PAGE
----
Pupils facing ski trip ban over hair dye

Pupils at Boroughmuir might be copying singers like Katy Perry. Picture: Getty
Pupils at Boroughmuir might be copying singers like Katy Perry. Picture: Getty
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PUPILS at a top city secondary have been warned they may not be allowed to go on school trips if they dye their hair “zany” colours.

Boroughmuir High headteacher David Dempster has told youngsters he doesn’t want them sporting bright blue, green or pink locks when representing the school.

And he has told them to keep their “self-expression” for the holidays.

His warning came after he noticed a sharp rise in the number of bright hairstyles in the school corridors – something put down to pop princess Lady Gaga’s recent blue streak.

But parents and fashion experts claimed pupils had every right to style themselves as they see fit.

Mr Dempster said: “There has been a definite increase in the number of pupils coming to school with zany hair colours – bright pink, bright blue and bright green. It’s only fair that I let students and parents know what my view is. It’s not something I want to promote or encourage. In fact, it’s something I actively want to discourage.”

He has used the school bulletin and assemblies to tell pupils who want to dye their hair that they should arrive for classes with “natural colours” only – black, brown or blonde.

He said he was not going to exclude pupils over the issue, but added there could be consequences for “school trips, visits to the parliament and other organisations around the city”.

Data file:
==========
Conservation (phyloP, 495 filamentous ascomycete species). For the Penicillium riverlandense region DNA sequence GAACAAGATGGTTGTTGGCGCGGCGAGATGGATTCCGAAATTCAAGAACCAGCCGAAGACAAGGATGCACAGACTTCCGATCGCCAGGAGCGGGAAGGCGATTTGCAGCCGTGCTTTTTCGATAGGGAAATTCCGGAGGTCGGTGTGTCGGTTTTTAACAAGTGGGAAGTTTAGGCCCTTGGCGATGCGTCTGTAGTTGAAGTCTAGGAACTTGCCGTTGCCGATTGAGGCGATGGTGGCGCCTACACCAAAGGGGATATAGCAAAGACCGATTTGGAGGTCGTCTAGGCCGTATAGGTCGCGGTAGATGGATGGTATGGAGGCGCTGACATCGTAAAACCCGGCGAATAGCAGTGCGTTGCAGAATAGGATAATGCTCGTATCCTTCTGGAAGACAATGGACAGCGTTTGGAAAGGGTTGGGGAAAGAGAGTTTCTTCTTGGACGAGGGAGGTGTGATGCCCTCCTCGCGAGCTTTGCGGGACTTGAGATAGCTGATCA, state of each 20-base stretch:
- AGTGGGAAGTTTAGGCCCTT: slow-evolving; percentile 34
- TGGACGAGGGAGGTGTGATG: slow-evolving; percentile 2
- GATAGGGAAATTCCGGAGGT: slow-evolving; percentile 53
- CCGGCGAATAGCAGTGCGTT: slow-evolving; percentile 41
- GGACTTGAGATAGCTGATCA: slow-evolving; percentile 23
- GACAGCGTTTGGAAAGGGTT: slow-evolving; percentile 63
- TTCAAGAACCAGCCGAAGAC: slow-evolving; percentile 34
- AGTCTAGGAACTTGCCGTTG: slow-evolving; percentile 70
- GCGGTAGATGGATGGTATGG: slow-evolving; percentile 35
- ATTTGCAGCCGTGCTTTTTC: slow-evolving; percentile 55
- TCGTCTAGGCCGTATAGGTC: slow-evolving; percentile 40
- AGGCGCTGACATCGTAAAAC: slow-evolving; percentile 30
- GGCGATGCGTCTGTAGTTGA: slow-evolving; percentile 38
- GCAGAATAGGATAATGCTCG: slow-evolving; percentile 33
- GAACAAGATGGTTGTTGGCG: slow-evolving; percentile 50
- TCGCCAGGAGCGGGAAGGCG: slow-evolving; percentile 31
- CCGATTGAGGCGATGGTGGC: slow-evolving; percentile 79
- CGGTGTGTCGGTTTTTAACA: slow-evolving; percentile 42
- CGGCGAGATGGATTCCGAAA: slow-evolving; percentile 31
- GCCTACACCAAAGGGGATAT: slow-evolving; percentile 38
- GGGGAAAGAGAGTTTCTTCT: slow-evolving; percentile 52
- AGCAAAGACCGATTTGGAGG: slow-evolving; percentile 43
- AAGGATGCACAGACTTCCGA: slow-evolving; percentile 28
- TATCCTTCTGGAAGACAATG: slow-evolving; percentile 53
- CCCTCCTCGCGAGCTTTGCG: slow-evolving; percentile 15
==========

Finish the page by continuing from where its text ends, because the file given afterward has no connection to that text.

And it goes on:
He has also warned pupils they may find it difficult to get work experience placements if they insist on brightly coloured hair. “Work experience is a big part of preparing pupils for life beyond school, but many big employers have a rule that allows only natural hair colour.

“If they want to ‘self-express’ in the holidays that’s fine.”

He pointed to the school’s centenary photograph last year with all 1100 Boroughmuir pupils together in one picture. “We got plaudits far and wide about the appearance of our pupils,” he said. “I don’t think we would have got that if significant numbers had had alternative dyed hair colours.”

There were two pupils in the photo with coloured hair, but Mr Dempster said that had now increased to about a dozen, spread between S2 and S5. He said he was not sure why there had been a sudden increase in coloured hair. “Perhaps it’s that Lady Gaga has gone blue.”

But one parent, who asked not to be named, said the school had no right to lay down such rules. “My opinion on this is very strong. It’s their hair and people have a right to have it any colour they wish – even if the school claims it is ‘not appropriate’.”

Evening News fashion correspondent Lynne McCrossan said pastel colours were popular at the moment, with pink in particular the “colour to covet”. She said: “The kids are just expressing themselves. If you can’t do that when you’re a teenager, when can you?

“Teenagers are meant to experiment and have different coloured hair.

“If it’s neat and tidy, what’s the problem? If their parents say it’s OK, that should be enough.”

Four-year-old banned over mohawk

A FOUR-year-old boy was banned from school because of his mini mohawk haircut.

Kain Ball’s mother was told he could not return to his school in Coventry unless his hairstyle, made famous by David Beckham more than ten years ago, was lopped off.

And A-grade schoolgirl Terri Bancroft, 15, was banned from classes after dyeing her hair bright red to look like pop star Rihanna. When she turned up to school in Rhyl, North Wales, her teachers gave her a week’s detention.

Shortly afterwards, 14-year-old Fern Burke dyed her brunette hair red over the summer holidays – only to be told by teachers at her school in Rochdale that she could not return until her hair was darker and restored to a more “natural” colour.